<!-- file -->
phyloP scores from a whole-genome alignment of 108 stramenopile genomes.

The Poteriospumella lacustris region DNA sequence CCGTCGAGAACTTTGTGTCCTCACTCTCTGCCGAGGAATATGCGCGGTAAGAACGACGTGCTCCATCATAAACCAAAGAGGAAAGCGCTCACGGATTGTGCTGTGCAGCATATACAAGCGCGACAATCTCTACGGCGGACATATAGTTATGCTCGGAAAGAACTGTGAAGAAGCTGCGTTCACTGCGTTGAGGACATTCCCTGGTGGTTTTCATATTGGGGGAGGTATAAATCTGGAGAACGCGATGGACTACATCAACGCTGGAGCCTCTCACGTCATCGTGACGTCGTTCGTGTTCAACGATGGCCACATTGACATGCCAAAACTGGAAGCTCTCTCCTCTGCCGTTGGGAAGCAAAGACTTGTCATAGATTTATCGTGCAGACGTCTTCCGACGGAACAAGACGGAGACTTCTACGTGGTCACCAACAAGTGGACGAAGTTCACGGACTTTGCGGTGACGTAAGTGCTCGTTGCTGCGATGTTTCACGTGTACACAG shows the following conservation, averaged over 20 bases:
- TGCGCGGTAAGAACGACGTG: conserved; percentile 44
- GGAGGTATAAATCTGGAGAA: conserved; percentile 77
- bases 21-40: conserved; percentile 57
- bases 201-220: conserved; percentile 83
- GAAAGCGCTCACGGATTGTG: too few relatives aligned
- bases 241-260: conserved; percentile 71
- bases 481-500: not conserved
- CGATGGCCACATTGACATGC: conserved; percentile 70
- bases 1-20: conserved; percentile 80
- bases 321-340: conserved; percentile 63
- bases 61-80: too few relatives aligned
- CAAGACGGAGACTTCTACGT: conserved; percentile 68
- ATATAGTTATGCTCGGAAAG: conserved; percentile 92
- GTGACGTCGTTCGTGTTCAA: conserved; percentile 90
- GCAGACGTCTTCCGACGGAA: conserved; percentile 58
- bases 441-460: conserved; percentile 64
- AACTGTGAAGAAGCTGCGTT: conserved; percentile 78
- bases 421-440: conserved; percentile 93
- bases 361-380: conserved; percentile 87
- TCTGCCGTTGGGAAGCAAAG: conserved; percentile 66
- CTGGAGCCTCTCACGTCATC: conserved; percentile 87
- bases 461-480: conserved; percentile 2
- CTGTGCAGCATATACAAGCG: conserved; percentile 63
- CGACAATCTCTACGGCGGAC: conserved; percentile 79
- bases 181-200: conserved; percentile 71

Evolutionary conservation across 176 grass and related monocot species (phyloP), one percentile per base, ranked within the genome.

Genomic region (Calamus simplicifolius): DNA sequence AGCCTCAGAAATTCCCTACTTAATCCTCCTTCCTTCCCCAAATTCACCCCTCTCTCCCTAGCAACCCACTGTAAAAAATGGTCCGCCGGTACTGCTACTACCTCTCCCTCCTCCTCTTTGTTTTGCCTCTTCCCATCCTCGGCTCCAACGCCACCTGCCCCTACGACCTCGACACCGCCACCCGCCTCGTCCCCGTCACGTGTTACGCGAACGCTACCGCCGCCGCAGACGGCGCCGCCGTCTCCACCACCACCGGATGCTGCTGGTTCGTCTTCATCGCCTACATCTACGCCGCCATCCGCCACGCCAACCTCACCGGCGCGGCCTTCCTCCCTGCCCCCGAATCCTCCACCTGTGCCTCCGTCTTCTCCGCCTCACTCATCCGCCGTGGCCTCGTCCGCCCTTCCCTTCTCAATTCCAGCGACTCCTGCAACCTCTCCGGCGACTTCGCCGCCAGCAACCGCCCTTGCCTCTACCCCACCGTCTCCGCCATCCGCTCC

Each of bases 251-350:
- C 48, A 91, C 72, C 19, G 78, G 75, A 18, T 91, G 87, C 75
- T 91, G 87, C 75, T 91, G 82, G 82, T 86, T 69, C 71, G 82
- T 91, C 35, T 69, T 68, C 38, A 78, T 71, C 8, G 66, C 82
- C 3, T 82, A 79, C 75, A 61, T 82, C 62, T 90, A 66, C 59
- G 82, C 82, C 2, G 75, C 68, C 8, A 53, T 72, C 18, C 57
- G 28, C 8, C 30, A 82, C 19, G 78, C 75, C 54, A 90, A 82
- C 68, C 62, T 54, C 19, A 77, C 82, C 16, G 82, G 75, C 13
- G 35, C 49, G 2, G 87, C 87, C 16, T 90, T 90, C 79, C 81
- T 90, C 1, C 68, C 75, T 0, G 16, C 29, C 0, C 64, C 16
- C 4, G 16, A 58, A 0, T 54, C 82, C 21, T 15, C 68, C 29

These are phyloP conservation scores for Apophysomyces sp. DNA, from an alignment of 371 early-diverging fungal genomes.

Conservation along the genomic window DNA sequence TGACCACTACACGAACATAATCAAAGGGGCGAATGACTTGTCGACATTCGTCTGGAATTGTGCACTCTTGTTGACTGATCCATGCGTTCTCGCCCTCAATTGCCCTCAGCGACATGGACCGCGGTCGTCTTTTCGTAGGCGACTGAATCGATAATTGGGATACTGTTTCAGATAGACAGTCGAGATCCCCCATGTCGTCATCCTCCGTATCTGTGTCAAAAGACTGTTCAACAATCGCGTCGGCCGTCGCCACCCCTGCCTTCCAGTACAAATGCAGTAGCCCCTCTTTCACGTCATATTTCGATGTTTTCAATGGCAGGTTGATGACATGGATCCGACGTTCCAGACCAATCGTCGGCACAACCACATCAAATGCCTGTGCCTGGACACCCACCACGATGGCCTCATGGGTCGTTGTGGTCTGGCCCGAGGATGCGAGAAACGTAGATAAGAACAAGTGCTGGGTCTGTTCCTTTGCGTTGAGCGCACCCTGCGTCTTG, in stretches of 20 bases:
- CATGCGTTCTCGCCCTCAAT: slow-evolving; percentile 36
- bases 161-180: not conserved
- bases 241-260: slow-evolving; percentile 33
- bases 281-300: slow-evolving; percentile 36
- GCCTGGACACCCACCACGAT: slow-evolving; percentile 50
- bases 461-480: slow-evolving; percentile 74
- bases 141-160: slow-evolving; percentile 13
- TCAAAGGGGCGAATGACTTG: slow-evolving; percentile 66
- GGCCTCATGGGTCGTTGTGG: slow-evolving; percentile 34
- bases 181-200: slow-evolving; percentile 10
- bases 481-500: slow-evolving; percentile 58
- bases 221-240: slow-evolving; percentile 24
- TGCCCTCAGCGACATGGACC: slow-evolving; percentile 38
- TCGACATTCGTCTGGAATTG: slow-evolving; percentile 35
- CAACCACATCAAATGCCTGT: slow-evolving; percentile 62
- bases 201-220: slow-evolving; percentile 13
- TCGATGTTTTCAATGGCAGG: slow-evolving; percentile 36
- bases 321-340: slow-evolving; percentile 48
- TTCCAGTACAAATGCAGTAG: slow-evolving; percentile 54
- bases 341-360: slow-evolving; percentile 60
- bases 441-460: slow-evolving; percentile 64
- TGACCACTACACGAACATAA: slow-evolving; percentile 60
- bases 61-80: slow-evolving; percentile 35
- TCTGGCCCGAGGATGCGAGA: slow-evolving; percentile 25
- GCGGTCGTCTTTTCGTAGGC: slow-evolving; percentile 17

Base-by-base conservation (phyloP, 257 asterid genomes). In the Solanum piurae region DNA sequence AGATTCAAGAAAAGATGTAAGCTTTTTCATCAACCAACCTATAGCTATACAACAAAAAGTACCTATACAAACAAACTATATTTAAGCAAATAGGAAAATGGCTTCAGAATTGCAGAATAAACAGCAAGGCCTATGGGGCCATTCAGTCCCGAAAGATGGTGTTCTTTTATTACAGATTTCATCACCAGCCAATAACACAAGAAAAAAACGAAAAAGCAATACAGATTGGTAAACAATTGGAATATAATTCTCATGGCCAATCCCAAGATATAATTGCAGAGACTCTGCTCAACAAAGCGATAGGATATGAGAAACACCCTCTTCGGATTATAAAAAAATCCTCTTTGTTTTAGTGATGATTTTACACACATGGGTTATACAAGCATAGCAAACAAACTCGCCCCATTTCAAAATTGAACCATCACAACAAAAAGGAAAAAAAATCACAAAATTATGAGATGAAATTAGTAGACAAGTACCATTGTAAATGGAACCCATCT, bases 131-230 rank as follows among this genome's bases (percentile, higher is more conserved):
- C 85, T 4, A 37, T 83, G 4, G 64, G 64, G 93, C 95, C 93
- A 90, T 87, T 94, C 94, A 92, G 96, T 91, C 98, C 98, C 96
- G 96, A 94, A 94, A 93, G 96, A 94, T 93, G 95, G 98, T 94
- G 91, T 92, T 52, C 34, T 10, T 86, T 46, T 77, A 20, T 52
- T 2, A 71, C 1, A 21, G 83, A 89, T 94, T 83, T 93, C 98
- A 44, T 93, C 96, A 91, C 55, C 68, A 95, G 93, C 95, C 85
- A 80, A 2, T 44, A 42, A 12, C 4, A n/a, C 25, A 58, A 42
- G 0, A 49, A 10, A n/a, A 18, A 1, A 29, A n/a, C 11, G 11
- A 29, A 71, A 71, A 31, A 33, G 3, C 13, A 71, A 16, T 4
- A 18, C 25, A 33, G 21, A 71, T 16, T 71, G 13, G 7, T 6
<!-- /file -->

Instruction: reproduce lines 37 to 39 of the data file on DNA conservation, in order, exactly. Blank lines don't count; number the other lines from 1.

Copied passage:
- C 68, C 62, T 54, C 19, A 77, C 82, C 16, G 82, G 75, C 13
- G 35, C 49, G 2, G 87, C 87, C 16, T 90, T 90, C 79, C 81
- T 90, C 1, C 68, C 75, T 0, G 16, C 29, C 0, C 64, C 16